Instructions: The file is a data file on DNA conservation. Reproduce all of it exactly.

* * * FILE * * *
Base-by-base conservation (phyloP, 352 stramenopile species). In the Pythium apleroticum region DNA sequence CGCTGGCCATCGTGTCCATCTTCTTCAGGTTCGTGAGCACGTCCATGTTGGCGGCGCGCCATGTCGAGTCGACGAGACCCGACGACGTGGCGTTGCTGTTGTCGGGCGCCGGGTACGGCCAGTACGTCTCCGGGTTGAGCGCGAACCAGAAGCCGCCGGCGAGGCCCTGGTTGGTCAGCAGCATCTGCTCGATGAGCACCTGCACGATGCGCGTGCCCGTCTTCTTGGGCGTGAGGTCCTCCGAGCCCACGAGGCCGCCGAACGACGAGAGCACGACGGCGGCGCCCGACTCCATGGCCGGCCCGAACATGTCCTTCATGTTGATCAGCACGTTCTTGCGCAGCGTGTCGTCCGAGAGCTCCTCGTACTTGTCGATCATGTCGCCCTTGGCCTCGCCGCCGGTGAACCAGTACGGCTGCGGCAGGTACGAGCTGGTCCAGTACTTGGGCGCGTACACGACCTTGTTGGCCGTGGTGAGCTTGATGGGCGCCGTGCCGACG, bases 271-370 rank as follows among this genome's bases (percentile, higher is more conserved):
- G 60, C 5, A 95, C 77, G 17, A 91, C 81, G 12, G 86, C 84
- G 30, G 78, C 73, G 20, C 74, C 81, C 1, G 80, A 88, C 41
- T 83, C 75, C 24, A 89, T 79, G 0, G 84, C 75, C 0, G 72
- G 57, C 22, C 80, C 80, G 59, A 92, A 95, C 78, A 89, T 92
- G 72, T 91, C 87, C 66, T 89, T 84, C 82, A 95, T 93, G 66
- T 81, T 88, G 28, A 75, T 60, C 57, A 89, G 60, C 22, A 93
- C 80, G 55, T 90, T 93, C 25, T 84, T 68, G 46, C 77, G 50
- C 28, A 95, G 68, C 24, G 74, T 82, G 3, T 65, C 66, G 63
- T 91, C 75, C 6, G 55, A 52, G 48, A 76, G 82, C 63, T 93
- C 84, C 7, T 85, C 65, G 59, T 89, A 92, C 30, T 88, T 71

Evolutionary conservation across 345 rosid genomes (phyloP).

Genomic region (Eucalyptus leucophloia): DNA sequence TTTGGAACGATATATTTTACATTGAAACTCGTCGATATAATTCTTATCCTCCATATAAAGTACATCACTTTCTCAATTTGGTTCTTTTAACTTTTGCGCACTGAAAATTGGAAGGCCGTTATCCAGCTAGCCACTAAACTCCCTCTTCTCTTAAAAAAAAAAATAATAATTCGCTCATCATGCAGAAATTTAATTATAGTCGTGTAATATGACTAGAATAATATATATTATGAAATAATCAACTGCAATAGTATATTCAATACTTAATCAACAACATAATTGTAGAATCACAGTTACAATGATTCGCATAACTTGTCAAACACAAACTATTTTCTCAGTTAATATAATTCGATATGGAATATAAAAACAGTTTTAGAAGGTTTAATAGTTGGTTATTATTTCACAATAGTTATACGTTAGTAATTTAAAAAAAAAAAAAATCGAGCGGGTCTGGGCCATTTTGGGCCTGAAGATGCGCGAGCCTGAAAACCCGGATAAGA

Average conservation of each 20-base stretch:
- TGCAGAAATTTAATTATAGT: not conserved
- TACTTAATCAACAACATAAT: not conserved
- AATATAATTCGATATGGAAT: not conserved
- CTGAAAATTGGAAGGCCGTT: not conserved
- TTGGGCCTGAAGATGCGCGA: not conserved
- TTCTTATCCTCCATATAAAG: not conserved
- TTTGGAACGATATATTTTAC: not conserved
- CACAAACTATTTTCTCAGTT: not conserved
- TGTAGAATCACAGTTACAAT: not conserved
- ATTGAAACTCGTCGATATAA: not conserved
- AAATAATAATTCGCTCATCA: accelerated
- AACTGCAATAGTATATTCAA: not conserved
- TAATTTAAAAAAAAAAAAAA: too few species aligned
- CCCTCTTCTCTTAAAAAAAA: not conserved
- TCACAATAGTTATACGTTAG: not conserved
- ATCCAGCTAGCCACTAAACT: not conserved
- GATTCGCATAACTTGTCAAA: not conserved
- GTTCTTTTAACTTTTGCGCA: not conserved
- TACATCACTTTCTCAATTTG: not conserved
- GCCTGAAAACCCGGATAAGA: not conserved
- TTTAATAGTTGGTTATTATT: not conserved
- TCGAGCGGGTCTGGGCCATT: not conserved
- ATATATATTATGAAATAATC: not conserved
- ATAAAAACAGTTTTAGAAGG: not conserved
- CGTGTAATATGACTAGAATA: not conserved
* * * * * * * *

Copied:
Base-by-base conservation (phyloP, 352 stramenopile species). In the Pythium apleroticum region DNA sequence CGCTGGCCATCGTGTCCATCTTCTTCAGGTTCGTGAGCACGTCCATGTTGGCGGCGCGCCATGTCGAGTCGACGAGACCCGACGACGTGGCGTTGCTGTTGTCGGGCGCCGGGTACGGCCAGTACGTCTCCGGGTTGAGCGCGAACCAGAAGCCGCCGGCGAGGCCCTGGTTGGTCAGCAGCATCTGCTCGATGAGCACCTGCACGATGCGCGTGCCCGTCTTCTTGGGCGTGAGGTCCTCCGAGCCCACGAGGCCGCCGAACGACGAGAGCACGACGGCGGCGCCCGACTCCATGGCCGGCCCGAACATGTCCTTCATGTTGATCAGCACGTTCTTGCGCAGCGTGTCGTCCGAGAGCTCCTCGTACTTGTCGATCATGTCGCCCTTGGCCTCGCCGCCGGTGAACCAGTACGGCTGCGGCAGGTACGAGCTGGTCCAGTACTTGGGCGCGTACACGACCTTGTTGGCCGTGGTGAGCTTGATGGGCGCCGTGCCGACG, bases 271-370 rank as follows among this genome's bases (percentile, higher is more conserved):
- G 60, C 5, A 95, C 77, G 17, A 91, C 81, G 12, G 86, C 84
- G 30, G 78, C 73, G 20, C 74, C 81, C 1, G 80, A 88, C 41
- T 83, C 75, C 24, A 89, T 79, G 0, G 84, C 75, C 0, G 72
- G 57, C 22, C 80, C 80, G 59, A 92, A 95, C 78, A 89, T 92
- G 72, T 91, C 87, C 66, T 89, T 84, C 82, A 95, T 93, G 66
- T 81, T 88, G 28, A 75, T 60, C 57, A 89, G 60, C 22, A 93
- C 80, G 55, T 90, T 93, C 25, T 84, T 68, G 46, C 77, G 50
- C 28, A 95, G 68, C 24, G 74, T 82, G 3, T 65, C 66, G 63
- T 91, C 75, C 6, G 55, A 52, G 48, A 76, G 82, C 63, T 93
- C 84, C 7, T 85, C 65, G 59, T 89, A 92, C 30, T 88, T 71

Evolutionary conservation across 345 rosid genomes (phyloP).

Genomic region (Eucalyptus leucophloia): DNA sequence TTTGGAACGATATATTTTACATTGAAACTCGTCGATATAATTCTTATCCTCCATATAAAGTACATCACTTTCTCAATTTGGTTCTTTTAACTTTTGCGCACTGAAAATTGGAAGGCCGTTATCCAGCTAGCCACTAAACTCCCTCTTCTCTTAAAAAAAAAAATAATAATTCGCTCATCATGCAGAAATTTAATTATAGTCGTGTAATATGACTAGAATAATATATATTATGAAATAATCAACTGCAATAGTATATTCAATACTTAATCAACAACATAATTGTAGAATCACAGTTACAATGATTCGCATAACTTGTCAAACACAAACTATTTTCTCAGTTAATATAATTCGATATGGAATATAAAAACAGTTTTAGAAGGTTTAATAGTTGGTTATTATTTCACAATAGTTATACGTTAGTAATTTAAAAAAAAAAAAAATCGAGCGGGTCTGGGCCATTTTGGGCCTGAAGATGCGCGAGCCTGAAAACCCGGATAAGA

Average conservation of each 20-base stretch:
- TGCAGAAATTTAATTATAGT: not conserved
- TACTTAATCAACAACATAAT: not conserved
- AATATAATTCGATATGGAAT: not conserved
- CTGAAAATTGGAAGGCCGTT: not conserved
- TTGGGCCTGAAGATGCGCGA: not conserved
- TTCTTATCCTCCATATAAAG: not conserved
- TTTGGAACGATATATTTTAC: not conserved
- CACAAACTATTTTCTCAGTT: not conserved
- TGTAGAATCACAGTTACAAT: not conserved
- ATTGAAACTCGTCGATATAA: not conserved
- AAATAATAATTCGCTCATCA: accelerated
- AACTGCAATAGTATATTCAA: not conserved
- TAATTTAAAAAAAAAAAAAA: too few species aligned
- CCCTCTTCTCTTAAAAAAAA: not conserved
- TCACAATAGTTATACGTTAG: not conserved
- ATCCAGCTAGCCACTAAACT: not conserved
- GATTCGCATAACTTGTCAAA: not conserved
- GTTCTTTTAACTTTTGCGCA: not conserved
- TACATCACTTTCTCAATTTG: not conserved
- GCCTGAAAACCCGGATAAGA: not conserved
- TTTAATAGTTGGTTATTATT: not conserved
- TCGAGCGGGTCTGGGCCATT: not conserved
- ATATATATTATGAAATAATC: not conserved
- ATAAAAACAGTTTTAGAAGG: not conserved
- CGTGTAATATGACTAGAATA: not conserved